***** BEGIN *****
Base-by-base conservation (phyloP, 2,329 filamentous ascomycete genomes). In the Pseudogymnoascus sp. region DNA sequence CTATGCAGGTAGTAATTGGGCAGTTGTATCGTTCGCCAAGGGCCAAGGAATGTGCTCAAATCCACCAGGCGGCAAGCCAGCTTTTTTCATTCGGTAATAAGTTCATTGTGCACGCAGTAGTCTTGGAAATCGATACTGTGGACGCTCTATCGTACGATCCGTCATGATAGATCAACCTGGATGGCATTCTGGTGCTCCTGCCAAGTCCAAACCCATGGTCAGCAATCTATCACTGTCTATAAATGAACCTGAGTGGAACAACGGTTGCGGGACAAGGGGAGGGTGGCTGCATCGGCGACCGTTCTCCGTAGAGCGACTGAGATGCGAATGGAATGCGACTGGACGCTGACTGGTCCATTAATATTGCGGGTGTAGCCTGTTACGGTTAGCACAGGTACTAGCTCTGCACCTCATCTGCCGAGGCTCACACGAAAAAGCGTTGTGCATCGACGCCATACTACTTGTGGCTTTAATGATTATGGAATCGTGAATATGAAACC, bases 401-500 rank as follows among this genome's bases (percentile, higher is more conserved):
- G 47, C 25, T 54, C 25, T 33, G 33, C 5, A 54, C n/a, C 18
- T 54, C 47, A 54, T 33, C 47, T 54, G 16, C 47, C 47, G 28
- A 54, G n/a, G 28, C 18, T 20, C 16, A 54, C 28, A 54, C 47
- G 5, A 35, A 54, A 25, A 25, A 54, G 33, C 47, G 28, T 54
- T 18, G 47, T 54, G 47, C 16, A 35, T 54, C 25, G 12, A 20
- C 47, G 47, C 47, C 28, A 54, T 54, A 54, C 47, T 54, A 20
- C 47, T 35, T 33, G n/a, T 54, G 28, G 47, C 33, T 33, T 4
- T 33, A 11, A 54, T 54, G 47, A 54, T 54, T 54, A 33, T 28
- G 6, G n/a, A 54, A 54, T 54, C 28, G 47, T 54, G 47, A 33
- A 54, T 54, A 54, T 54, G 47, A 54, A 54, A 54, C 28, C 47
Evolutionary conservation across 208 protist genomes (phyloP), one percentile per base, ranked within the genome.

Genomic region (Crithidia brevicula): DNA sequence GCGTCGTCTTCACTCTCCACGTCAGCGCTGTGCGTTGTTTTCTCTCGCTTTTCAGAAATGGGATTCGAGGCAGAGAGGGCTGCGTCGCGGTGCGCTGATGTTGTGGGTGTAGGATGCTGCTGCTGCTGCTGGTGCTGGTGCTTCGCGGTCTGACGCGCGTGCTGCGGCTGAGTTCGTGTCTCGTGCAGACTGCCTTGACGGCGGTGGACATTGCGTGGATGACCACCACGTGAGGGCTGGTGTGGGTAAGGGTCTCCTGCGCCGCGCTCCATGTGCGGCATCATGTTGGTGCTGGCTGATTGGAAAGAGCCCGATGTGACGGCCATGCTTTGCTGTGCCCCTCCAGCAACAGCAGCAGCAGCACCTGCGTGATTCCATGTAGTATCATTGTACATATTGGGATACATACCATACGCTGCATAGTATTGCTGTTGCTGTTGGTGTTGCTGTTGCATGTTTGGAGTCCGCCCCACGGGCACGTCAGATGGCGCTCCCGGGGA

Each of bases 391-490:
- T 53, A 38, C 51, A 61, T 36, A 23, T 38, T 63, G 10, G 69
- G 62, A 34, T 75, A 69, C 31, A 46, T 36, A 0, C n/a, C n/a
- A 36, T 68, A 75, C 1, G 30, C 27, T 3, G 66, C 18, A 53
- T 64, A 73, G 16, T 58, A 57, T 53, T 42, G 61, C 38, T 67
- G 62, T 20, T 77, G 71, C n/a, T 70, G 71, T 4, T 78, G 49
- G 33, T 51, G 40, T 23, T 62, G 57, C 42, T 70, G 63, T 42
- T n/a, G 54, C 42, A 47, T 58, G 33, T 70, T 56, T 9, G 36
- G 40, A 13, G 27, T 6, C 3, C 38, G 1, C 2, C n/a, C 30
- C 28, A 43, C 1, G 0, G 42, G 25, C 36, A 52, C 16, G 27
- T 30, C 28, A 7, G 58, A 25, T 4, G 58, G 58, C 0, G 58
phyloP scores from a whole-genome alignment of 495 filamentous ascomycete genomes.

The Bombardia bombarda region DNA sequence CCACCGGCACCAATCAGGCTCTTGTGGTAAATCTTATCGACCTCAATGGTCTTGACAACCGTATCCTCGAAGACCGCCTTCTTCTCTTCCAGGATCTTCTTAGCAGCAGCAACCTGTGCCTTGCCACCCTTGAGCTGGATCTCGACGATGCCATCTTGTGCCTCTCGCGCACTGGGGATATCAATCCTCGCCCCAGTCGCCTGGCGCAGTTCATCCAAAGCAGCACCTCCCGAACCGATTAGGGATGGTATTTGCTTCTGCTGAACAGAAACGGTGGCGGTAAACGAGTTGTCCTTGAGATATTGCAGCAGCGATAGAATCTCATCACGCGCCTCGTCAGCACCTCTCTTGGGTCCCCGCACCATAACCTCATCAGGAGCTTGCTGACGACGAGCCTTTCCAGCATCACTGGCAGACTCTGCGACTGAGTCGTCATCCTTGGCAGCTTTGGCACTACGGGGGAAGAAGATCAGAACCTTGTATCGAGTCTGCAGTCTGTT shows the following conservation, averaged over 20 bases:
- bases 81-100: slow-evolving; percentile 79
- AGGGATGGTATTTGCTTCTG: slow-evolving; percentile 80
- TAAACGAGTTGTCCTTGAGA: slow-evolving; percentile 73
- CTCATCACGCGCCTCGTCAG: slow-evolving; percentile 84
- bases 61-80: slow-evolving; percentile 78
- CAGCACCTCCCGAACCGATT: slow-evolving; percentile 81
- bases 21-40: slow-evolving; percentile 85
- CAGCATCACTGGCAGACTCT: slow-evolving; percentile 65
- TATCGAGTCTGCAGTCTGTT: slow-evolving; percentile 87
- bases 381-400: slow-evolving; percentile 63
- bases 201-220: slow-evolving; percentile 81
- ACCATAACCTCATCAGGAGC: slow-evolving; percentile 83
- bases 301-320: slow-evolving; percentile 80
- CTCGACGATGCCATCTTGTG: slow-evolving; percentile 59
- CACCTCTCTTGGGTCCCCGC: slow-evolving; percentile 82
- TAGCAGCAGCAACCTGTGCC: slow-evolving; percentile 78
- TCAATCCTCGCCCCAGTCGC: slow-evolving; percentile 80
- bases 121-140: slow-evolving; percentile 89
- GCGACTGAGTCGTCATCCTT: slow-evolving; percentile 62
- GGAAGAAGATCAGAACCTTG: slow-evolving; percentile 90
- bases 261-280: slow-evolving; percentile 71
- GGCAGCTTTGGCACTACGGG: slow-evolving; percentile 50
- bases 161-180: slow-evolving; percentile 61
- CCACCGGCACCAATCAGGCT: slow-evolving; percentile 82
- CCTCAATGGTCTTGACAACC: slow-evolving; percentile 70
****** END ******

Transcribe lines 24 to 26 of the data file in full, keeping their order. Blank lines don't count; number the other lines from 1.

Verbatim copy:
- T 30, C 28, A 7, G 58, A 25, T 4, G 58, G 58, C 0, G 58
phyloP scores from a whole-genome alignment of 495 filamentous ascomycete genomes.

The Bombardia bombarda region DNA sequence CCACCGGCACCAATCAGGCTCTTGTGGTAAATCTTATCGACCTCAATGGTCTTGACAACCGTATCCTCGAAGACCGCCTTCTTCTCTTCCAGGATCTTCTTAGCAGCAGCAACCTGTGCCTTGCCACCCTTGAGCTGGATCTCGACGATGCCATCTTGTGCCTCTCGCGCACTGGGGATATCAATCCTCGCCCCAGTCGCCTGGCGCAGTTCATCCAAAGCAGCACCTCCCGAACCGATTAGGGATGGTATTTGCTTCTGCTGAACAGAAACGGTGGCGGTAAACGAGTTGTCCTTGAGATATTGCAGCAGCGATAGAATCTCATCACGCGCCTCGTCAGCACCTCTCTTGGGTCCCCGCACCATAACCTCATCAGGAGCTTGCTGACGACGAGCCTTTCCAGCATCACTGGCAGACTCTGCGACTGAGTCGTCATCCTTGGCAGCTTTGGCACTACGGGGGAAGAAGATCAGAACCTTGTATCGAGTCTGCAGTCTGTT shows the following conservation, averaged over 20 bases: